Out on 14 November 2019

The Earthquake Bird

Susanna Jones

2001 Winner

John Llewellyn Rhys Prize

2001 Winner

CWA New Blood Dagger

2002 Winner

Betty Trask Award

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14 November 2019
9781529026269
288 pages
Synopsis

The Earthquake Bird is Susanna Jones's stunning, prize-winning first mystery - now a major motion picture starring Alicia Vikander.

Winner of the CWA New Blood Dagger for Best Debut Crime Novel of the Year
Winner of the John Llewellyn Rhys Prize

Early this morning, several hours before my arrest, I was woken by an earth tremor. I mention the incident not to suggest that there was a connection. . . for in Tokyo we have a quake like this every month. I am simply relating the sequence of events as it happened. It has been an unusual day and I would hate to forget anything . . .

So begins The Earthquake Bird, a haunting novel set in Japan which reveals a murder on its first page and takes its readers into the mind of the chief suspect, Lucy Fly – a young, vulnerable English girl living and working in Tokyo as a translator. As Lucy is interrogated by the police she reveals her past to the reader, and it is a past which is dangerously ambiguous and compromising . . .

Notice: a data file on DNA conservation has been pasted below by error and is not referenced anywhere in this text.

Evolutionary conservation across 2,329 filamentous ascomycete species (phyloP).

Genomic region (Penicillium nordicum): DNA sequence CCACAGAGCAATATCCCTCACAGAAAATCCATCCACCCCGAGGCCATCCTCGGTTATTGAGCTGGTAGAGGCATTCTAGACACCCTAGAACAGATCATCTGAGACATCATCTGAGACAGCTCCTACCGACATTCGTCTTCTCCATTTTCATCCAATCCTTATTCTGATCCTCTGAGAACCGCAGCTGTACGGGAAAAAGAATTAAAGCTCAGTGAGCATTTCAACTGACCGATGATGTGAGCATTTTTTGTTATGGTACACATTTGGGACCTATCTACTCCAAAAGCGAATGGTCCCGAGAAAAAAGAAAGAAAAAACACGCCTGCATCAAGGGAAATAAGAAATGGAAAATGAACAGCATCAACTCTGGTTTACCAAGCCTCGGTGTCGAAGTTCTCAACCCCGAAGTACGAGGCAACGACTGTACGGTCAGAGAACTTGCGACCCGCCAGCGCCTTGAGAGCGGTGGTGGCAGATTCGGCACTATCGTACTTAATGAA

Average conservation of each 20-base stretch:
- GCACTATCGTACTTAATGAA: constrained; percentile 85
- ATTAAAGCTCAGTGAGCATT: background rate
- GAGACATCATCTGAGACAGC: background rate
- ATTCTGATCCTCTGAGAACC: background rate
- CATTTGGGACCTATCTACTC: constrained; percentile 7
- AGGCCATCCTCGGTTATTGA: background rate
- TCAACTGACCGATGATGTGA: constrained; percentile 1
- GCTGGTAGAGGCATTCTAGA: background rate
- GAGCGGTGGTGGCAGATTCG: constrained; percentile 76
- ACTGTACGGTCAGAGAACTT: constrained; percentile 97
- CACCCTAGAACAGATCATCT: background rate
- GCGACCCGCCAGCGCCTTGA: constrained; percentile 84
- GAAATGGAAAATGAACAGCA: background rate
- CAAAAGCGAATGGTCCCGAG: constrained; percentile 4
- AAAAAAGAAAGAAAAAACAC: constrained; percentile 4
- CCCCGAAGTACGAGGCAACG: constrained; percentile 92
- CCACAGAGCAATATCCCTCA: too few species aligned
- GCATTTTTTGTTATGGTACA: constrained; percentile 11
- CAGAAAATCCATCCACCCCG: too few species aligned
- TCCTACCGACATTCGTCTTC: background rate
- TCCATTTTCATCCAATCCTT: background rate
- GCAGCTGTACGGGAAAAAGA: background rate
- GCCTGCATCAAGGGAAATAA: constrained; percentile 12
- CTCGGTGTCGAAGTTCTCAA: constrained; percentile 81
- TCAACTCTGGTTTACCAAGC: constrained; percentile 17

Why did Lucy leave England for the foreign anonymity of Japan ten years before, and what exactly prompted her to sever all links with her family back home? She was the last person to see the murdered girl alive, so why is she not more forthcoming about the circumstances of their last meeting? As Lucy’s story unfolds, it emerges that secrets, both past and present, obsess her waking life . . .

In spare yet devastating prose, Susanna Jones maintains a chilling ambiguity throughout, scoring 10 on the suspense Richter scale. Compelling and haunting, this delicately crafted debut novel's tremors are felt long after the final page is turned

Observer

Jones is a mistress of the unexplained menace

Mail on Sunday

An astonishingly accomplished debut... it's hard to believe that this skilfully constructed and beautifully written work is a first novel

Daily Telegraph